Feeding The Fire

Sorry about the silence yesterday; I spent most of the day dealing with Snowmageddon IV, but mainly trying to poke holes in this article. And everywhere I looked, instead of debunking it, I kept finding more evidence backing it.

Now, I’m not calling this a “scheme” or “plot” or “plan,” because I don’t know that this is deliberate. Indeed, I find myself thinking (and hoping) that it isn’t. But so much is going on right now, we need to take it on and head it off — if it isn’t too late.

One of my strengths as a blogger is in spotting patterns and parallels. They’re not always connected, but stringing together themes is something I think I do well. And right now, there’s one scary common thread tying together some very disturbing events.

In Tunisia, riots led to the downfall of the government there. Riots largely motivated by skyrocketing costs of food.

In Egypt, there are riots going on as well. Partly inspired by Tunisia, partly fueled by decades of resentment of Hosni Mubarak and his regime, and partly fueled by rising costs of food.

There are also anti-government riots going on in Yemen, again partly fueled by rising costs of food.

In the United States, inflation — as reported by the federal government — is very low. But the official government metric includes the housing market — which is crashing — and does not cover the costs of food and energy, which are rising.

Part of the reason the costs of food in the United States is going up is that we are using more and more food as fuel — converting corn into ethanol for fuel. This has a few problems — it’s not only very inefficient (it’s only economically feasible because the government subsidizes it heavily), but it can inflict severe damage on engines that burn it. We are literally sending food up in smoke.

When the United States burns food for fuel, there is less to sell to Americans — so the cost of food goes up.

When the United States burns food for fuel, there is less for us to export to other nations, either for sale or to give away — so the cost of food goes up there, too.

The Obama administration is pushing “green” jobs and renewable energy — which is, in and of itself, more expensive than less environmentally friendly but more mature sources like coal, oil, and the like. They have made the conscious choice that absolute expense is less important than environmental impact. Which drives up the overall cost of energy, which in turn drives up the overall cost of food.

As an adjunct to this, they are also doing a great deal to discourage these mature energy sources — shutting down a coal mine, blocking oil exploration and exploitation off our shores, continuing the blocking of using ANWR and other energy fields on shore. Which drives up the cost of energy, which in turn drives up the overall cost of food. Hell, Obama is on record as repeatedly stating that his plans will “necessarily” increase the price of energy.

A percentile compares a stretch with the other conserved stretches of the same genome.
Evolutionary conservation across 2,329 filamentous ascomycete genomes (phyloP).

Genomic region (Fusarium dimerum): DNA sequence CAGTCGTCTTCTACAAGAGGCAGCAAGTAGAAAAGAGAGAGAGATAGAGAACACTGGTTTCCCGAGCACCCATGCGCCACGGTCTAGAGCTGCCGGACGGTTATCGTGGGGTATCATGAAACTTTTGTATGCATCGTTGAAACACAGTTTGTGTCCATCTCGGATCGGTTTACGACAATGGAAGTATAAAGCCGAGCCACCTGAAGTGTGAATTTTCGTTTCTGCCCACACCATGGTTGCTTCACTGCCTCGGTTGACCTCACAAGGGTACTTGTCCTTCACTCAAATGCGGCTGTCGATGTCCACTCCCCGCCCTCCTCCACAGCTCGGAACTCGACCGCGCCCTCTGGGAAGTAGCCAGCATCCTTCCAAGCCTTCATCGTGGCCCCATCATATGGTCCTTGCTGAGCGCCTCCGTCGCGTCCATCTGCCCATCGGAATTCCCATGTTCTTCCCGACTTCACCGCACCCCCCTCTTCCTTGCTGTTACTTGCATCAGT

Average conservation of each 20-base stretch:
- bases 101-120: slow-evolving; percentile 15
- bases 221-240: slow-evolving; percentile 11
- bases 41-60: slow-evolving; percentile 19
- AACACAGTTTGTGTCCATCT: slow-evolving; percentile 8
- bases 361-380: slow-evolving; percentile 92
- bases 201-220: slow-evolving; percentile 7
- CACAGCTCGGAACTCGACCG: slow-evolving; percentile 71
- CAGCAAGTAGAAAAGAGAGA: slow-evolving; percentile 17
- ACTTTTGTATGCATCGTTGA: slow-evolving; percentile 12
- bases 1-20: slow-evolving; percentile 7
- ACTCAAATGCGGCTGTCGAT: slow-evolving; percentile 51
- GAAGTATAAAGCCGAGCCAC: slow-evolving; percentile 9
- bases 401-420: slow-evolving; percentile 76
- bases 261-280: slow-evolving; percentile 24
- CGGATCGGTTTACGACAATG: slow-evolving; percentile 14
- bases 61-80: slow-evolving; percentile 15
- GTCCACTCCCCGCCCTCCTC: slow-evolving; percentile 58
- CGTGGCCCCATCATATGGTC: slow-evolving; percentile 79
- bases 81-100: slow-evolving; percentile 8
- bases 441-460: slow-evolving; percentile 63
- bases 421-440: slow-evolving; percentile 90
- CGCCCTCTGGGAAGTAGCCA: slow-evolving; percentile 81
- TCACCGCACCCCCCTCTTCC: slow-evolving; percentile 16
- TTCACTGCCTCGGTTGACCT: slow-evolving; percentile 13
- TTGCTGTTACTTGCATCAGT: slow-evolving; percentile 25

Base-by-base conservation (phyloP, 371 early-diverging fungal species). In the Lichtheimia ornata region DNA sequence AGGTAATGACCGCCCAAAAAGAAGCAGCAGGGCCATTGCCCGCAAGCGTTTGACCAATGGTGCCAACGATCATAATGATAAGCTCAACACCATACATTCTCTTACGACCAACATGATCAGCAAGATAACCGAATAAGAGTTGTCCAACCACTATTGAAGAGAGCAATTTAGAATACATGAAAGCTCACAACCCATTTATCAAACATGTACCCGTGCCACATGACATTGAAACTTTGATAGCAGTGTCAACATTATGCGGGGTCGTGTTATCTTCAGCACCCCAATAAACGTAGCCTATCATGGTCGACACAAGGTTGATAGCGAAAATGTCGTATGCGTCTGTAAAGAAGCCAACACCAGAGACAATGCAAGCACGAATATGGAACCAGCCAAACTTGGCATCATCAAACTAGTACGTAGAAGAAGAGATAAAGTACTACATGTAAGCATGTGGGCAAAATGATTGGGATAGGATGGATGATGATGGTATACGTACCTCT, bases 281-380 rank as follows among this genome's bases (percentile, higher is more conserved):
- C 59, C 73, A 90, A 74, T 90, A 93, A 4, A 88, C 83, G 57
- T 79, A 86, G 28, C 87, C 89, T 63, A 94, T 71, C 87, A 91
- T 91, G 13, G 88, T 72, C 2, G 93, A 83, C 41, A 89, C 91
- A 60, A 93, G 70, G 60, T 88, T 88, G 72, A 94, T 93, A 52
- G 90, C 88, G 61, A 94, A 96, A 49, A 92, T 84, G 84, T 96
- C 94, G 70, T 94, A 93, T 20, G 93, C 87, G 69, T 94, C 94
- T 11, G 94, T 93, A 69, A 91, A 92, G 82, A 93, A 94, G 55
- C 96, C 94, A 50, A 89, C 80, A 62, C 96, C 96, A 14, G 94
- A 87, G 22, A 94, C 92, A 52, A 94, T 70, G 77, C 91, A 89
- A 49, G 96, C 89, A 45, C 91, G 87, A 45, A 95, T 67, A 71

Back to Egypt. As noted, Egypt is in turmoil right now.  And Egypt is where the Suez Canal is located. The Suez Canal, so important to world commerce that in the 1950s, when Nasser nationalized it, England, France, and Israel invaded Egypt to take control of the Canal. The Canal is absolutely critical to world commerce — a tremendous amount of the world’s oil passes through it, as well as food and other consumer goods. Should the Canal be closed — or even disrupted — the prices of most everything will go up, especially food and energy.

Another key passage for oil is the Strait of Hormuz, which connects the Persian Gulf with the Indian Ocean. 20% of the world’s oil passes through the Strait — and the Strait is bounded to the north with Iran’s southern coast. Closing — or even impairing — traffic through the Strait has always been Iran’s biggest threat. Should the Strait be disrupted, the price of energy will be driven up — which will drive up the costs of everything else, including food.

One of the greatest driving factors in economic, technological, social, and every other form of development and advancement is cheap energy. Conversely, increasing the price of energy — and making it overall less accessible — will retard or even stop those advances. Couple that with the current economic slump we’re all suffering, and the consequences could be nothing short of catastrophic.

We desperately need to turn this around. The rising costs of food and energy are wreaking havoc around the world — and a large portion of the cause for those hikes are deliberate and political. We can turn that around in very short order — if we can find the political will.

If we don’t, then we can expect even more Tunisias, more Egypts, more Yemens around the world. We can expect higher costs of fuel, energy, and food at home, and all the consequent harm and havoc that that entails.

If anyone can look at all this and not be incredibly nervous, then they are an idiot.

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